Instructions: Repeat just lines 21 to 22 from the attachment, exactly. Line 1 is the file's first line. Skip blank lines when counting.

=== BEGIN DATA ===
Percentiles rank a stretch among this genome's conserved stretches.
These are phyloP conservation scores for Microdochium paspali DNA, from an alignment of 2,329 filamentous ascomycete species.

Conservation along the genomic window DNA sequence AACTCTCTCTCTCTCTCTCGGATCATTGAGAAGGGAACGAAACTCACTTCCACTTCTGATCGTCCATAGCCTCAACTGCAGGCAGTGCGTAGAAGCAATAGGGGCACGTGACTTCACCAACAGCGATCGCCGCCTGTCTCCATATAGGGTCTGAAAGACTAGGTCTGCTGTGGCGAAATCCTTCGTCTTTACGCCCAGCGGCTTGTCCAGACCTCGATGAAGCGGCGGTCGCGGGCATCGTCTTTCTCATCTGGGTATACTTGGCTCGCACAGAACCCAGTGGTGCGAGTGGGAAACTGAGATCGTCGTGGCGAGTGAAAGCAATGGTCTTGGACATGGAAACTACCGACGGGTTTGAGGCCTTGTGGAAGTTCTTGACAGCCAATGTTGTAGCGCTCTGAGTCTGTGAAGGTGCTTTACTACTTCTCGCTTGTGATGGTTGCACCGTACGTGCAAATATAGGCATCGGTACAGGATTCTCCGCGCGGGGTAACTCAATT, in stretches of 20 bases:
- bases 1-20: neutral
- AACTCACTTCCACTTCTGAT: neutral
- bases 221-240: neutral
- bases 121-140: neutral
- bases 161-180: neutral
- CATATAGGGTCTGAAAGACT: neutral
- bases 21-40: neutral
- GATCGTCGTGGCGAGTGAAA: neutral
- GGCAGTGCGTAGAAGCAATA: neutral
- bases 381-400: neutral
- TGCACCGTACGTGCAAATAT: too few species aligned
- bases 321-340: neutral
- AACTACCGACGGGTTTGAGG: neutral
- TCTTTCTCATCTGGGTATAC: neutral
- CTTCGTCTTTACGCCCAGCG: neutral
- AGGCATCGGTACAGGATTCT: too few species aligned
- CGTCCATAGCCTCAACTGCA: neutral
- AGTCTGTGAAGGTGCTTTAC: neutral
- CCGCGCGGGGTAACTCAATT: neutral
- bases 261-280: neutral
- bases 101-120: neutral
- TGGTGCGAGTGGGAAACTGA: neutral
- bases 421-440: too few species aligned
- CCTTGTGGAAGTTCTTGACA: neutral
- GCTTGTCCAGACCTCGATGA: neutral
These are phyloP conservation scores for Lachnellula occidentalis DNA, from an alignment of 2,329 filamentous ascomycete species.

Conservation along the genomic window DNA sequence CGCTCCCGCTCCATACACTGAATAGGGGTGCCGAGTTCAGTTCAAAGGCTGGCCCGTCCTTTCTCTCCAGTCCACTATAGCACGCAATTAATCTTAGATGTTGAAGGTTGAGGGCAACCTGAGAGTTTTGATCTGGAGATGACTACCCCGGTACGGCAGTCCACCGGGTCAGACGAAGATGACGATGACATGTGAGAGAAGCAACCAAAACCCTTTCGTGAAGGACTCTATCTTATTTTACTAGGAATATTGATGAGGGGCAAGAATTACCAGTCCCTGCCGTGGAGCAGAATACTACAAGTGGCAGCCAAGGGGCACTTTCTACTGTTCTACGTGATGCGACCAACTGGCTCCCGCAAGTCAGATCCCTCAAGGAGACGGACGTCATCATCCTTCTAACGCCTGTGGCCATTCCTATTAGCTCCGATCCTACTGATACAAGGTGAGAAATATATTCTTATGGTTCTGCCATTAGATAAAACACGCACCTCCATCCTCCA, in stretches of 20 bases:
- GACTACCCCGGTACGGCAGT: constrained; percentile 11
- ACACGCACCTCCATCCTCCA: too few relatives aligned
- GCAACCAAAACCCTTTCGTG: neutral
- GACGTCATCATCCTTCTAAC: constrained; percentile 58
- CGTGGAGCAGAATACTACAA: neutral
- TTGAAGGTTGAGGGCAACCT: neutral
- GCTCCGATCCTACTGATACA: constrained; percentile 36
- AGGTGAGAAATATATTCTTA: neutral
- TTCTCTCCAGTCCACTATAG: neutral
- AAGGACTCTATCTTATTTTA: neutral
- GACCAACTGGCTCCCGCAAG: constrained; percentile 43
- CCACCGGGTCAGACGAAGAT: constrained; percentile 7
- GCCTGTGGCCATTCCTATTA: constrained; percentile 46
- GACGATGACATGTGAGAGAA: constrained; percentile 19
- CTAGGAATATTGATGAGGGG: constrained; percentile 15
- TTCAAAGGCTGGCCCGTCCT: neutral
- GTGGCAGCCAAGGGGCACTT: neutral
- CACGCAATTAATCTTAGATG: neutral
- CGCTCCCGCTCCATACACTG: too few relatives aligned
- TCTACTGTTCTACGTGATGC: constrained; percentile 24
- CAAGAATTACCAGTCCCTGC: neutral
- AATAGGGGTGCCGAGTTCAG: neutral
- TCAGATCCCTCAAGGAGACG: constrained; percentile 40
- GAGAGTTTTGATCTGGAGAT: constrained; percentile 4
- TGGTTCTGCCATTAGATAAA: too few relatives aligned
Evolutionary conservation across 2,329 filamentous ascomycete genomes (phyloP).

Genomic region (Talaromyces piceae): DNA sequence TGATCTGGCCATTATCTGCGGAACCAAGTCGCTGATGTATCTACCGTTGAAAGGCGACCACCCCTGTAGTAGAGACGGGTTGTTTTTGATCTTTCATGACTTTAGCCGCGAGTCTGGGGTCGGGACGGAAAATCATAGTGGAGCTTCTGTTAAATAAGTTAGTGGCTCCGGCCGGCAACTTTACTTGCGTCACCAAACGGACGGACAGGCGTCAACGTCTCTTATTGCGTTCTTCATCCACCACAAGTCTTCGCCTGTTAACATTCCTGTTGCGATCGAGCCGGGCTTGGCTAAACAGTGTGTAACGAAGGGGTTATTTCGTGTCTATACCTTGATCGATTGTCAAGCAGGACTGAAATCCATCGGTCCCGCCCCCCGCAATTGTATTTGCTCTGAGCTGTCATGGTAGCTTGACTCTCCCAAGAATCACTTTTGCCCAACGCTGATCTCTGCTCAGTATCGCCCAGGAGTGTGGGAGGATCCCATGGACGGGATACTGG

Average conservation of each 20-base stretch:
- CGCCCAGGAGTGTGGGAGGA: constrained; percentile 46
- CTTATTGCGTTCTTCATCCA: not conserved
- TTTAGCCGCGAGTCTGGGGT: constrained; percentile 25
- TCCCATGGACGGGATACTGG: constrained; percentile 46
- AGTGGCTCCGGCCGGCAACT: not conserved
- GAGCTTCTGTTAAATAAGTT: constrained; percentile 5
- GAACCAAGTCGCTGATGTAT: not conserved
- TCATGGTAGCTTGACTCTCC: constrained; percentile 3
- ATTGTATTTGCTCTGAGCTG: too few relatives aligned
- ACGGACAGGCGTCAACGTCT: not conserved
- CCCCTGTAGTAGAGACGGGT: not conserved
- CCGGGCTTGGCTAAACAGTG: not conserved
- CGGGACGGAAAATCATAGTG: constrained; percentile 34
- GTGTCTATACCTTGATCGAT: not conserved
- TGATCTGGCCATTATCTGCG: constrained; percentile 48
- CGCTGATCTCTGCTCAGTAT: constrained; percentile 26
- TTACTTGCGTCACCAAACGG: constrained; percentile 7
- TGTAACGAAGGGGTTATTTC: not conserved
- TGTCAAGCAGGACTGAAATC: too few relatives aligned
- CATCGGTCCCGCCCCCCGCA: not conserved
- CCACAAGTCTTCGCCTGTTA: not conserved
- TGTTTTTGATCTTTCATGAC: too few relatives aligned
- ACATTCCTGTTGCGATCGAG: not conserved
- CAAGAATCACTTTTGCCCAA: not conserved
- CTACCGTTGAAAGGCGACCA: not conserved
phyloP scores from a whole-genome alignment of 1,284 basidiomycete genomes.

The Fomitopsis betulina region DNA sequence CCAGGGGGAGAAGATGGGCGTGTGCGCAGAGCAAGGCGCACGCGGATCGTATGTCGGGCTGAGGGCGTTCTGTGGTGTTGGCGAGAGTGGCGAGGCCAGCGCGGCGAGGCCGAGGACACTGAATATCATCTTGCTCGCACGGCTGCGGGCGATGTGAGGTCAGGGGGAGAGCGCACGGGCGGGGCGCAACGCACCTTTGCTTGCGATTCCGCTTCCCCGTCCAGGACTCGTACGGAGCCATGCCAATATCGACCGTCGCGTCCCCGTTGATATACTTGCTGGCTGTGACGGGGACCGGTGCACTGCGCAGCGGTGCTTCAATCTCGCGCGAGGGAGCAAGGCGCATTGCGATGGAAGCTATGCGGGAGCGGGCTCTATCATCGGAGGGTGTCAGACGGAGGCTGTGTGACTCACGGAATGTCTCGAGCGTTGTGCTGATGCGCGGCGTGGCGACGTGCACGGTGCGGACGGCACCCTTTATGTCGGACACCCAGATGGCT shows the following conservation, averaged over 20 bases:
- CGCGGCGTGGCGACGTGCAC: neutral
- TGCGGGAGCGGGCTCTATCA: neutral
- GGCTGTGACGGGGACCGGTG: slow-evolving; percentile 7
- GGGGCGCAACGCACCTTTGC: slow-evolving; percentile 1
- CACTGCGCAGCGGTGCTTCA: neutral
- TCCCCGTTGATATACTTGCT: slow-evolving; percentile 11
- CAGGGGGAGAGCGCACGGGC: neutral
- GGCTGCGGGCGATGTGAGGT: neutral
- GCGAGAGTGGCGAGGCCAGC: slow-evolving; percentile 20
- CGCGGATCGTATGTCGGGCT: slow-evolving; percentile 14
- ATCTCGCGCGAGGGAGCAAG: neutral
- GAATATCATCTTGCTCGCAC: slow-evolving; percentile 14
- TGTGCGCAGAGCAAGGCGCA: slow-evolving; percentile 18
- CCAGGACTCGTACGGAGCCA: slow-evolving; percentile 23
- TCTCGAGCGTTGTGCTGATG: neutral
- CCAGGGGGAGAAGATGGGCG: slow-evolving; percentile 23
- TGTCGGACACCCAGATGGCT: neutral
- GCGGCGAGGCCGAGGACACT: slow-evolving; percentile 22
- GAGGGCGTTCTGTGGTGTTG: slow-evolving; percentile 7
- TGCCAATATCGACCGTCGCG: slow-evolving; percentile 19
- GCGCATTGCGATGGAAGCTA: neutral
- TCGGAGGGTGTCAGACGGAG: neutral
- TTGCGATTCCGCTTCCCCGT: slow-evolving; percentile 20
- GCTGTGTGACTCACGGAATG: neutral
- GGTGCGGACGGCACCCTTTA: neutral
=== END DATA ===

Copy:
- AGTCTGTGAAGGTGCTTTAC: neutral
- CCGCGCGGGGTAACTCAATT: neutral